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AUTO REVIEW: New Camaro is better than ever

Growing up in the midst of the great pony-car war, I admittedly never gave the Camaro the time of day. It will drive you "absolutely mod," Chevy's TV ads would boast, capitalizing on the trendy term of the time (that's "mod" for modern).

Growing up in the midst of the great pony-car war, I admittedly never gave the Camaro the time of day. It will drive you "absolutely mod," Chevy's TV ads would boast, capitalizing on the trendy term of the time (that's "mod" for modern).

But also running around were Ford's Boss 429 Mustang and the Plymouth Barracuda, which had a stranger fastback but handled better than everyone in the crowd with its torsion-bar front suspension. Even Camaro's cousin, the Pontiac Firebird, offered a bolder and more aggressive look than the Camaro.

For Chevy, redemption these days must be sweeter than honey. The long-awaited Camaro, released earlier this year as a 2010 model, will knock your socks off and dazzle your senses. Indeed, the new Camaro is back and it's better than ever, better than the late 1960s version ever was.

"Everyone wanted to make sure it was right," one of the chief Camaro designers told me. "There was already a waiting list of 20,000 even before production began over the summer."

The Camaro, Chevy's response to the enormously successful 1964 Mustang, was introduced on Sept. 12, 1966 as a '67 model. It replicated Mustang's long-hood, short-deck design but had a grille that hid its headlights. It did not go over like gangbusters, selling about 221,000 the first year -- profitable but short of Chevy lofty goals. Ford was ready for it and answered with a beautifully redesigned '67 Mustang with a big block 390.


Now Ford, by the way, with one eye on Camaro, is busy again tweaking its fifth-generation Stang with styling and a tighter chassis -- but this time it has an even more formidable opponent.

"It's a great interpretation of the first generation," Camaro's designer said. "But this time we wanted the face of a sinister, serious machine."

Mission accomplished.

Camaro honors its kin with a two-door coupe that has similar proportions: a 112.3-inch wheelbase and an overall length of 190.4 inches. This time, the long hood and short deck sport wheel wells that are pushed to the far corners and are encompassed by 18, 19 or 20-inch wheels, depending on the model.

It's a pseudo-coupe because it has a B-pillar, but it's not noticeable from the outside and, besides, it has a purpose, adding to its structural rigidity.

At idle, the Camaro SS shakes ever so slightly -- like a cat ready to pounce on its prey. That shake may be attributable to 426 horses under the hood champing at the bit. A 6.2-liter V-8 provides enough get-up to reach 60 mph at a sizzling 4.8 seconds.

Not surprising, it's a blast to drive and the six-speed manual offers easy throws and great response. A six-speed automatic also is available, and another option for classic buffs is a short-throw Hurst shifter.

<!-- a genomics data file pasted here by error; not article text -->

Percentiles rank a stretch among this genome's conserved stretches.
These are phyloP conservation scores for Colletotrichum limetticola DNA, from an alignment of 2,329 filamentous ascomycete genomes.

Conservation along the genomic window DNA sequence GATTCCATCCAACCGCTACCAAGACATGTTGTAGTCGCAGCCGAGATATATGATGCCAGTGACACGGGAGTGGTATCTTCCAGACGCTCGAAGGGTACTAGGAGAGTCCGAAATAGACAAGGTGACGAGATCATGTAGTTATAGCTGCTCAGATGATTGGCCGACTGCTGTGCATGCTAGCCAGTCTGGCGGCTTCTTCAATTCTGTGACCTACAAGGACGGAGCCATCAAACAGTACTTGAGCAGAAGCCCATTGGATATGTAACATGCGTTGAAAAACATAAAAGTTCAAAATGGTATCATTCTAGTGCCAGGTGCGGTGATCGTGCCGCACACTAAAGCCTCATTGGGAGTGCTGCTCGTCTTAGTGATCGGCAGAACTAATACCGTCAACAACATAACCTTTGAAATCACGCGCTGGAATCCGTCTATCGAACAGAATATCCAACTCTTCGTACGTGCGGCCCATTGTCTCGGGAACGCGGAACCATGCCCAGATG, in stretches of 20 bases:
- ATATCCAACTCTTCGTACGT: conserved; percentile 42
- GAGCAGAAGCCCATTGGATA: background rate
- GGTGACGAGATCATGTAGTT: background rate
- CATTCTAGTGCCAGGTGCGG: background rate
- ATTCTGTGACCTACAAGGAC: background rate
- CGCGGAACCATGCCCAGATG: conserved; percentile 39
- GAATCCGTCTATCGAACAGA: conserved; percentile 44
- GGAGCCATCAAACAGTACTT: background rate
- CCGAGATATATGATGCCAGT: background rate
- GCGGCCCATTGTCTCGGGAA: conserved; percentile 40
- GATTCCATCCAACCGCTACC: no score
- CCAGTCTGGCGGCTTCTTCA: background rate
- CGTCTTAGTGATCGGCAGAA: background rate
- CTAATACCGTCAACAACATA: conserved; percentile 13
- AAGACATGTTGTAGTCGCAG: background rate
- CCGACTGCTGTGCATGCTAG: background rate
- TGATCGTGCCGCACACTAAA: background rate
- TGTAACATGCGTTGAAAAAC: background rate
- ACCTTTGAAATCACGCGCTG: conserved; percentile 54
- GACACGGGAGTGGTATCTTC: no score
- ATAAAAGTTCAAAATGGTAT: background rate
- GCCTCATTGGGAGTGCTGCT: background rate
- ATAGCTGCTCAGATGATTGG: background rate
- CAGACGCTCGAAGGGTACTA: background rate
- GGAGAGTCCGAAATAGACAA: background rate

It is manageable in the turns, with good road grip, but it does feel a bit heavy. Give the nod to Camaro in speed but the Mustang GT probably wins the duel when it comes to handling.


For visibility, give Camaro a C. Windows are designed to be sleek and that means limitations to how much you can see on the sides and behind. That also compromises parking efforts.

EPA-rated mileage figures for the big V-8 are a respectable 16 city, 24 highway. An available V-6 on lower trim levels gets 300 hp and 276 pound-feet of torque and, as you might expect, better mileage: 17 mpg city, 29 highway.

Camaro's interior is vastly improved over the original as well as the previous generation. The SS gets leather on the seats, the three-spoke steering wheel and shifter knob. An aqua strip of light arches across each door panel for style and ambient lighting.

Seats are bolstered to hold you in for sporty driving. Still, they are comfortable for daily driving as well as the long haul, and that's a big plus. Taller folks may find the window sill too high for elbow comfort since they have to lower the seats for needed head room. Back seat legroom and headroom are marginal, OK for short trips to the restaurant only.

Another quirk: The E-brake is located on the passenger side of the center console, requiring a reach and making it awkward to pull up.

Retro-looking, square gauges are trimmed in chrome and bring you back to the '60s -- but are not especially easy to decipher. And no navigation system is available even as an option.

Cargo space is limited and the short deck means a not-too-big opening for golf clubs and the like.

Safety features include head curtain side-impact air bags for both front and rear passengers. Big Brembo brakes to stop this beast are also a safety plus.


Camaro is available in five trims, starting with a base model I promise you do not want (V-6, steel wheels -- need I say more?).

The first three levels come with the V-6. However, two options packages can make it more attractive: a convenience package offers Bluetooth, leather wheel and shifter and remote start; the RS package offers xenon headlights, 20-inch wheels and a spoiler. The SS gets styling cues inside and out, 20-inch aluminum wheels and the Brembos.

Whether you were there for the original or caught up with the later generations, the Camaro should bring smiles to all. Said Camaro's designer: "We tried to cater to the classic lovers, but we know it will appeal to new buyers, too."


Base Price: $22,000

Price as tested (SS version with 20-inch wheels and sunroof): $36,750

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